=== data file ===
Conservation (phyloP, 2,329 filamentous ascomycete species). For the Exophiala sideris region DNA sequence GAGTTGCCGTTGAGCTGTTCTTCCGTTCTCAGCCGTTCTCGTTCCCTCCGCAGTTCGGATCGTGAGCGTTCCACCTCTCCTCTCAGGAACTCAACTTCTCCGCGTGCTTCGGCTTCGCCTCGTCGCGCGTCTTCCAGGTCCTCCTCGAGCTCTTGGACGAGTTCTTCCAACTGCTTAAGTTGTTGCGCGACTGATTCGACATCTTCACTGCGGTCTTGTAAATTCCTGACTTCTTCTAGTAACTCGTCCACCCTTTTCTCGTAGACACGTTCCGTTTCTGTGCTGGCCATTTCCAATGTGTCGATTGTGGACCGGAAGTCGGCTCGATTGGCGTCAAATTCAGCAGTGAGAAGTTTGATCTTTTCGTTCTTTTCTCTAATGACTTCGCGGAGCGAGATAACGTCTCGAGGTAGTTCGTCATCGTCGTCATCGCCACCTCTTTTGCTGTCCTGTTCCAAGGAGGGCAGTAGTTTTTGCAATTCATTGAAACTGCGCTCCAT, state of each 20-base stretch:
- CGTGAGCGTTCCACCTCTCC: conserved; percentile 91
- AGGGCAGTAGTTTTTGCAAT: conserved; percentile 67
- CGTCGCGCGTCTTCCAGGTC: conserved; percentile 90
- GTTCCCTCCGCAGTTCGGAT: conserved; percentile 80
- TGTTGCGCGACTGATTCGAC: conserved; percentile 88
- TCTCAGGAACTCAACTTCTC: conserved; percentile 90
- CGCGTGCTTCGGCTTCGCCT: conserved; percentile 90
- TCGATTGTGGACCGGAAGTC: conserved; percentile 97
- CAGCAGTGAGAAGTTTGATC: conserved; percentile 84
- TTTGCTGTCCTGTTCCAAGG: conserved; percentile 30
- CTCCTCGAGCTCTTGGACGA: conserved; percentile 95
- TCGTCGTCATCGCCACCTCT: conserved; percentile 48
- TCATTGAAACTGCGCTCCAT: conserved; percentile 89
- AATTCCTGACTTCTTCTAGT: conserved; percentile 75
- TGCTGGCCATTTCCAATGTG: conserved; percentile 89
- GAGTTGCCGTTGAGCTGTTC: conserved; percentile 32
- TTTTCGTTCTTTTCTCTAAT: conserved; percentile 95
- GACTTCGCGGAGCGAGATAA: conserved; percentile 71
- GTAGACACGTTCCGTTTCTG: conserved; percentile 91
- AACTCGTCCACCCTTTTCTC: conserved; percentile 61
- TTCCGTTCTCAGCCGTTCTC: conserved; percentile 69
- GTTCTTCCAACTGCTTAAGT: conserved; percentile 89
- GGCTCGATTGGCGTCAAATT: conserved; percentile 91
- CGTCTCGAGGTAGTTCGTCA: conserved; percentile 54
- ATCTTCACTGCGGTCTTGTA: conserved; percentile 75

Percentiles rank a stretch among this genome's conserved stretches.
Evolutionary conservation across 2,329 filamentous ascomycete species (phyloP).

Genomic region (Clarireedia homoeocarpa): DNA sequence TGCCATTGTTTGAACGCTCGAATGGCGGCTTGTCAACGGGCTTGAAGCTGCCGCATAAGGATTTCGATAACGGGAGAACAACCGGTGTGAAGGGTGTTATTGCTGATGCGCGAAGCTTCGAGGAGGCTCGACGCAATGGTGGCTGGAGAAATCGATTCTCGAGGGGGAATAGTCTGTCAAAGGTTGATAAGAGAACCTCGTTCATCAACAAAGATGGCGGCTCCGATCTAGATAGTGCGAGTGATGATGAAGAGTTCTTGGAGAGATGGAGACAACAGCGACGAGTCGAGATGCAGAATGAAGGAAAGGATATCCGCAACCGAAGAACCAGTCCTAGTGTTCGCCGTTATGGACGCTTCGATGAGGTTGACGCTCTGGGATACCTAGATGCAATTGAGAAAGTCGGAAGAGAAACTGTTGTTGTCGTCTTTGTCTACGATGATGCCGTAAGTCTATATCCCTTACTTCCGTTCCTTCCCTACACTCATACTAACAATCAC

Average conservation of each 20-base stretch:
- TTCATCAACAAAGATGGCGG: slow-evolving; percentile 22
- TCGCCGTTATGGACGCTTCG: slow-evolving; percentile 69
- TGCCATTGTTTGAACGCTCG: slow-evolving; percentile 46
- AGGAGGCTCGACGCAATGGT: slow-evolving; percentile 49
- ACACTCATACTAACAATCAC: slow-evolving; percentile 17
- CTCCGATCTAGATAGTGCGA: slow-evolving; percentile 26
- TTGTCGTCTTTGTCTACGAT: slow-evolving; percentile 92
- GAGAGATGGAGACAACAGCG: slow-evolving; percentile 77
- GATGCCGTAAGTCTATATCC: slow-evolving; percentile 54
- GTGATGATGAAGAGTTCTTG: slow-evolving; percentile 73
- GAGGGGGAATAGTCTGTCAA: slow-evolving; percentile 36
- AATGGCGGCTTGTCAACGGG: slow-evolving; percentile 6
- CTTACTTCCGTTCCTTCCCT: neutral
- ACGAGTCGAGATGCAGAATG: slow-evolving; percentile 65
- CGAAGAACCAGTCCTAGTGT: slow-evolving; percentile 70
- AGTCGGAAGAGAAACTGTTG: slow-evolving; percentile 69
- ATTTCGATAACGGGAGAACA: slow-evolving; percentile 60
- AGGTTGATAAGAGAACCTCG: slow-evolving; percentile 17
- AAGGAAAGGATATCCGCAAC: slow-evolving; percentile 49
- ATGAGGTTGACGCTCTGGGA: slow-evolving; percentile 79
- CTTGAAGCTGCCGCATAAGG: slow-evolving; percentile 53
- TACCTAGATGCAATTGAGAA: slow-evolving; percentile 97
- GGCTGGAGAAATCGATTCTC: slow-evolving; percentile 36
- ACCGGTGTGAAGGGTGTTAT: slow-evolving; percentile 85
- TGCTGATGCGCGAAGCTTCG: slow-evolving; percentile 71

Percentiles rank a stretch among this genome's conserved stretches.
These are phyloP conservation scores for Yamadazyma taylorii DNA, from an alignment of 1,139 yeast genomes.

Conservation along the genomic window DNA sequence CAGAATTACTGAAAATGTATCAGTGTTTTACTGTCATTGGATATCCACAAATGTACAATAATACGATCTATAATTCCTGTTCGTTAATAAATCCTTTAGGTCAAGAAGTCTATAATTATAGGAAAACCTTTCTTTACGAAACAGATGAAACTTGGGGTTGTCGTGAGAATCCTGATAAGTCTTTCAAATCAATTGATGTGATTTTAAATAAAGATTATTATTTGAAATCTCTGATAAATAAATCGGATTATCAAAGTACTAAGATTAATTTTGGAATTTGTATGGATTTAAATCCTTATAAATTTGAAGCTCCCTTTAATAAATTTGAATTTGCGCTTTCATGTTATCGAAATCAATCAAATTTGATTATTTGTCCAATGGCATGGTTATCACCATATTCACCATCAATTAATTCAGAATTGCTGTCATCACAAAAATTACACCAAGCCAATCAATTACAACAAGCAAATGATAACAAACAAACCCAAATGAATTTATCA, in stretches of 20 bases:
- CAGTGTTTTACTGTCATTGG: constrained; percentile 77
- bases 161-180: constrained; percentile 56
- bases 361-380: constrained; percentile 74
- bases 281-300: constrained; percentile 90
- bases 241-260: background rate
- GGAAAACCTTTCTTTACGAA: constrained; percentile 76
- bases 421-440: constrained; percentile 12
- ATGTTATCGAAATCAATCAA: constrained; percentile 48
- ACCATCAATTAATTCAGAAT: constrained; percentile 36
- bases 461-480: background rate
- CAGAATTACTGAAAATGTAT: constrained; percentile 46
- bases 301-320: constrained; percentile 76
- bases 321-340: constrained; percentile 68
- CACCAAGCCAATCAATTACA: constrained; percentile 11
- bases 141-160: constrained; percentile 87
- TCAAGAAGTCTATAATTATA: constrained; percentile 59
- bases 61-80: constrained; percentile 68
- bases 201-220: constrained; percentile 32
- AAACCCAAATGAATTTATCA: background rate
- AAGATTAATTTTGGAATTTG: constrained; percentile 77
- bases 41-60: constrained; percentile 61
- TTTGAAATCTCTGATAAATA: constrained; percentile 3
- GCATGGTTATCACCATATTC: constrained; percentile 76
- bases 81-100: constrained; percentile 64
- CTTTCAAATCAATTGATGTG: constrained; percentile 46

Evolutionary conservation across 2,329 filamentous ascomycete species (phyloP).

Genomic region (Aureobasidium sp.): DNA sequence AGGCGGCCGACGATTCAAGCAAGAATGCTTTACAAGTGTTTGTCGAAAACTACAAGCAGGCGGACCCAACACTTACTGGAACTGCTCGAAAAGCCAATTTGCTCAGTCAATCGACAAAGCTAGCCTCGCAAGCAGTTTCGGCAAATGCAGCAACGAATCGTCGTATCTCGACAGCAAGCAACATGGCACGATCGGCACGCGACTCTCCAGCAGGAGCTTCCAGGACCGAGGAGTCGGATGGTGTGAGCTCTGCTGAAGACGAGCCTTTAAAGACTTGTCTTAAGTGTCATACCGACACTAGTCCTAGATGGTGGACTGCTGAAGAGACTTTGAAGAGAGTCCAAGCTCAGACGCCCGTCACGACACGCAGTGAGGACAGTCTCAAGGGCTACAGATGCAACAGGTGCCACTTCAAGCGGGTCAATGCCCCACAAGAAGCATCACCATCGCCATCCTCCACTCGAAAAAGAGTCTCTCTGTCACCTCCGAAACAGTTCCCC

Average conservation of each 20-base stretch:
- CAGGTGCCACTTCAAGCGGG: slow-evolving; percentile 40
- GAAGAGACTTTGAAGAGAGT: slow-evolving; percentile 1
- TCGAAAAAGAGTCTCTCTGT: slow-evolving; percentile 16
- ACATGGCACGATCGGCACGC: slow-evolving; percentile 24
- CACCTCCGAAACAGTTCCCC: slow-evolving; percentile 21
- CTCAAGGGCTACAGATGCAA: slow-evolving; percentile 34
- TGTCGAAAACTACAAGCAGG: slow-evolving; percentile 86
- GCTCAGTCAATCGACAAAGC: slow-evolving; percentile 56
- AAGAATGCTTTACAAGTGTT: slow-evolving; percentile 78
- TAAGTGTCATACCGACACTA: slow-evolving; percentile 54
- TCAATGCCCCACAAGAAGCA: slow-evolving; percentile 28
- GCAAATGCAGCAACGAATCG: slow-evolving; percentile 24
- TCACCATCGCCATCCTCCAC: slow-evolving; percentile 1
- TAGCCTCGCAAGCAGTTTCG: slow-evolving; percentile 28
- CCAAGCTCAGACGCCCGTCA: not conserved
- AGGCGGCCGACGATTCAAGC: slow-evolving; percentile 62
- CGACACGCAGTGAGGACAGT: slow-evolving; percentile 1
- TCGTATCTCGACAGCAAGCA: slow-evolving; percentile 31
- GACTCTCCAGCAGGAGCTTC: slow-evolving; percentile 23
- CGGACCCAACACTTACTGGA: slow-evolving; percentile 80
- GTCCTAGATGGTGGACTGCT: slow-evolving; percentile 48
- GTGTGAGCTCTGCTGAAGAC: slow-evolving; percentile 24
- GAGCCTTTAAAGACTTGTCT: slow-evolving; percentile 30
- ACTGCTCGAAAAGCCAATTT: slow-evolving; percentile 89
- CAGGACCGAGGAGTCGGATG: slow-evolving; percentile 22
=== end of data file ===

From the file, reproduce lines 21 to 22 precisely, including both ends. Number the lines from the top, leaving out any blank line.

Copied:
- AACTCGTCCACCCTTTTCTC: conserved; percentile 61
- TTCCGTTCTCAGCCGTTCTC: conserved; percentile 69